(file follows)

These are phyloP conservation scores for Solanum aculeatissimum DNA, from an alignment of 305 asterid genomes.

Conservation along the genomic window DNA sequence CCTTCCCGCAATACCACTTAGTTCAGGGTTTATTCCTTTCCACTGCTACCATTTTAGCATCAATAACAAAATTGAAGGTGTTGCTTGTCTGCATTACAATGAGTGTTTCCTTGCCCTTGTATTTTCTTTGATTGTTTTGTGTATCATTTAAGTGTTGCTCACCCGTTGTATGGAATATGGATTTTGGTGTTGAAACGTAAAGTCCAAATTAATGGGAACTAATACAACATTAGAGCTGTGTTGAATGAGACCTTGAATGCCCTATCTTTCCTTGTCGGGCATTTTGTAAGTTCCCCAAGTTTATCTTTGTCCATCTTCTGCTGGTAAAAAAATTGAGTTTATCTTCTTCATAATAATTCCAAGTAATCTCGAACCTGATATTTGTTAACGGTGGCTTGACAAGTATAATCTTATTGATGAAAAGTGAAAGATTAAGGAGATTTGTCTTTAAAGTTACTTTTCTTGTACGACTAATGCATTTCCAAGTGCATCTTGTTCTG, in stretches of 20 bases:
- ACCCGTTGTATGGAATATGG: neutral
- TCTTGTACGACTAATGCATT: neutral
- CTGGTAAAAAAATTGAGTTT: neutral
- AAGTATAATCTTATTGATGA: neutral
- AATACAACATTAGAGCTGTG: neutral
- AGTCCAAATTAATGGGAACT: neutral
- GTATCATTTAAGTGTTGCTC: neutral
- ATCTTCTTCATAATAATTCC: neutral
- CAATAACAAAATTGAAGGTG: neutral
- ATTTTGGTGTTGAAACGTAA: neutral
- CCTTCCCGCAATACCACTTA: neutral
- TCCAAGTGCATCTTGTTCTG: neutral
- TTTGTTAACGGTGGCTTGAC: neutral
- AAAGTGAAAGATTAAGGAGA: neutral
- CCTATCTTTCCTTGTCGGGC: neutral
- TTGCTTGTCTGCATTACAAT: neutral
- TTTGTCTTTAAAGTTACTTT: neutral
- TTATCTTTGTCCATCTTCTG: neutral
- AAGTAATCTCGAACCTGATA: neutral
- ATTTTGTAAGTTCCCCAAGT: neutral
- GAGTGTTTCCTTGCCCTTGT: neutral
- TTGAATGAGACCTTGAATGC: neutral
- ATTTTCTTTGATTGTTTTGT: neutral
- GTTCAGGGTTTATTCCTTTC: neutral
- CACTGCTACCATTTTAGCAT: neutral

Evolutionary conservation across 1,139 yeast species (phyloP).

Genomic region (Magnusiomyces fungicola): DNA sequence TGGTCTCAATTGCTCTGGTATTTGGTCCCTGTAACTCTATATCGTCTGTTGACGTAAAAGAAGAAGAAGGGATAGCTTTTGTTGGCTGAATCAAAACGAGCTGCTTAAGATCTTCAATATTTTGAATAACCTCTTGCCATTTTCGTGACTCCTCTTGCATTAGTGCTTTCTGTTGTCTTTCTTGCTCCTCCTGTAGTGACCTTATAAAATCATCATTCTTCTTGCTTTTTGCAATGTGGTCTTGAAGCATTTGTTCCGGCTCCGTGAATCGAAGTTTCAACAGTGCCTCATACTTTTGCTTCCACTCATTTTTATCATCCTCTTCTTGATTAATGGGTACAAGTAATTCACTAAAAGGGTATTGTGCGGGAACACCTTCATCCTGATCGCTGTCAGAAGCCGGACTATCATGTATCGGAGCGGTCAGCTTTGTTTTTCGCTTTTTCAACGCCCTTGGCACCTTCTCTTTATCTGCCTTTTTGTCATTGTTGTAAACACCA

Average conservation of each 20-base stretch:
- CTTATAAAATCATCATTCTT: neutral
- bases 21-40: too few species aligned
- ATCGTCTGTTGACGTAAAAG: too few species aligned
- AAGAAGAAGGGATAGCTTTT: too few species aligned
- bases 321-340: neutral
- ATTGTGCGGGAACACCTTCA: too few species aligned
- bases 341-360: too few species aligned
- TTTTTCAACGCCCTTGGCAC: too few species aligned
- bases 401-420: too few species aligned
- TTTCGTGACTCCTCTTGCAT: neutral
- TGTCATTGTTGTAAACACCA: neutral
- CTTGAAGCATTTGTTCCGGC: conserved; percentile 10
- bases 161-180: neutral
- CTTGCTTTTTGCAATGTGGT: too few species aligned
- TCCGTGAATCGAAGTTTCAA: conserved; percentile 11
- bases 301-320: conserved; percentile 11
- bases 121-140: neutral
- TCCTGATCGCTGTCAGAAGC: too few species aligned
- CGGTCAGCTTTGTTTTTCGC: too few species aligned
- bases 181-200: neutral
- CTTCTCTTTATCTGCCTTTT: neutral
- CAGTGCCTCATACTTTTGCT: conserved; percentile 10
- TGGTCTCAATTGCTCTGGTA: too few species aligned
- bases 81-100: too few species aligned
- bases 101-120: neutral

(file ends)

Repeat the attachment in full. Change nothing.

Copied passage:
These are phyloP conservation scores for Solanum aculeatissimum DNA, from an alignment of 305 asterid genomes.

Conservation along the genomic window DNA sequence CCTTCCCGCAATACCACTTAGTTCAGGGTTTATTCCTTTCCACTGCTACCATTTTAGCATCAATAACAAAATTGAAGGTGTTGCTTGTCTGCATTACAATGAGTGTTTCCTTGCCCTTGTATTTTCTTTGATTGTTTTGTGTATCATTTAAGTGTTGCTCACCCGTTGTATGGAATATGGATTTTGGTGTTGAAACGTAAAGTCCAAATTAATGGGAACTAATACAACATTAGAGCTGTGTTGAATGAGACCTTGAATGCCCTATCTTTCCTTGTCGGGCATTTTGTAAGTTCCCCAAGTTTATCTTTGTCCATCTTCTGCTGGTAAAAAAATTGAGTTTATCTTCTTCATAATAATTCCAAGTAATCTCGAACCTGATATTTGTTAACGGTGGCTTGACAAGTATAATCTTATTGATGAAAAGTGAAAGATTAAGGAGATTTGTCTTTAAAGTTACTTTTCTTGTACGACTAATGCATTTCCAAGTGCATCTTGTTCTG, in stretches of 20 bases:
- ACCCGTTGTATGGAATATGG: neutral
- TCTTGTACGACTAATGCATT: neutral
- CTGGTAAAAAAATTGAGTTT: neutral
- AAGTATAATCTTATTGATGA: neutral
- AATACAACATTAGAGCTGTG: neutral
- AGTCCAAATTAATGGGAACT: neutral
- GTATCATTTAAGTGTTGCTC: neutral
- ATCTTCTTCATAATAATTCC: neutral
- CAATAACAAAATTGAAGGTG: neutral
- ATTTTGGTGTTGAAACGTAA: neutral
- CCTTCCCGCAATACCACTTA: neutral
- TCCAAGTGCATCTTGTTCTG: neutral
- TTTGTTAACGGTGGCTTGAC: neutral
- AAAGTGAAAGATTAAGGAGA: neutral
- CCTATCTTTCCTTGTCGGGC: neutral
- TTGCTTGTCTGCATTACAAT: neutral
- TTTGTCTTTAAAGTTACTTT: neutral
- TTATCTTTGTCCATCTTCTG: neutral
- AAGTAATCTCGAACCTGATA: neutral
- ATTTTGTAAGTTCCCCAAGT: neutral
- GAGTGTTTCCTTGCCCTTGT: neutral
- TTGAATGAGACCTTGAATGC: neutral
- ATTTTCTTTGATTGTTTTGT: neutral
- GTTCAGGGTTTATTCCTTTC: neutral
- CACTGCTACCATTTTAGCAT: neutral

Evolutionary conservation across 1,139 yeast species (phyloP).

Genomic region (Magnusiomyces fungicola): DNA sequence TGGTCTCAATTGCTCTGGTATTTGGTCCCTGTAACTCTATATCGTCTGTTGACGTAAAAGAAGAAGAAGGGATAGCTTTTGTTGGCTGAATCAAAACGAGCTGCTTAAGATCTTCAATATTTTGAATAACCTCTTGCCATTTTCGTGACTCCTCTTGCATTAGTGCTTTCTGTTGTCTTTCTTGCTCCTCCTGTAGTGACCTTATAAAATCATCATTCTTCTTGCTTTTTGCAATGTGGTCTTGAAGCATTTGTTCCGGCTCCGTGAATCGAAGTTTCAACAGTGCCTCATACTTTTGCTTCCACTCATTTTTATCATCCTCTTCTTGATTAATGGGTACAAGTAATTCACTAAAAGGGTATTGTGCGGGAACACCTTCATCCTGATCGCTGTCAGAAGCCGGACTATCATGTATCGGAGCGGTCAGCTTTGTTTTTCGCTTTTTCAACGCCCTTGGCACCTTCTCTTTATCTGCCTTTTTGTCATTGTTGTAAACACCA

Average conservation of each 20-base stretch:
- CTTATAAAATCATCATTCTT: neutral
- bases 21-40: too few species aligned
- ATCGTCTGTTGACGTAAAAG: too few species aligned
- AAGAAGAAGGGATAGCTTTT: too few species aligned
- bases 321-340: neutral
- ATTGTGCGGGAACACCTTCA: too few species aligned
- bases 341-360: too few species aligned
- TTTTTCAACGCCCTTGGCAC: too few species aligned
- bases 401-420: too few species aligned
- TTTCGTGACTCCTCTTGCAT: neutral
- TGTCATTGTTGTAAACACCA: neutral
- CTTGAAGCATTTGTTCCGGC: conserved; percentile 10
- bases 161-180: neutral
- CTTGCTTTTTGCAATGTGGT: too few species aligned
- TCCGTGAATCGAAGTTTCAA: conserved; percentile 11
- bases 301-320: conserved; percentile 11
- bases 121-140: neutral
- TCCTGATCGCTGTCAGAAGC: too few species aligned
- CGGTCAGCTTTGTTTTTCGC: too few species aligned
- bases 181-200: neutral
- CTTCTCTTTATCTGCCTTTT: neutral
- CAGTGCCTCATACTTTTGCT: conserved; percentile 10
- TGGTCTCAATTGCTCTGGTA: too few species aligned
- bases 81-100: too few species aligned
- bases 101-120: neutral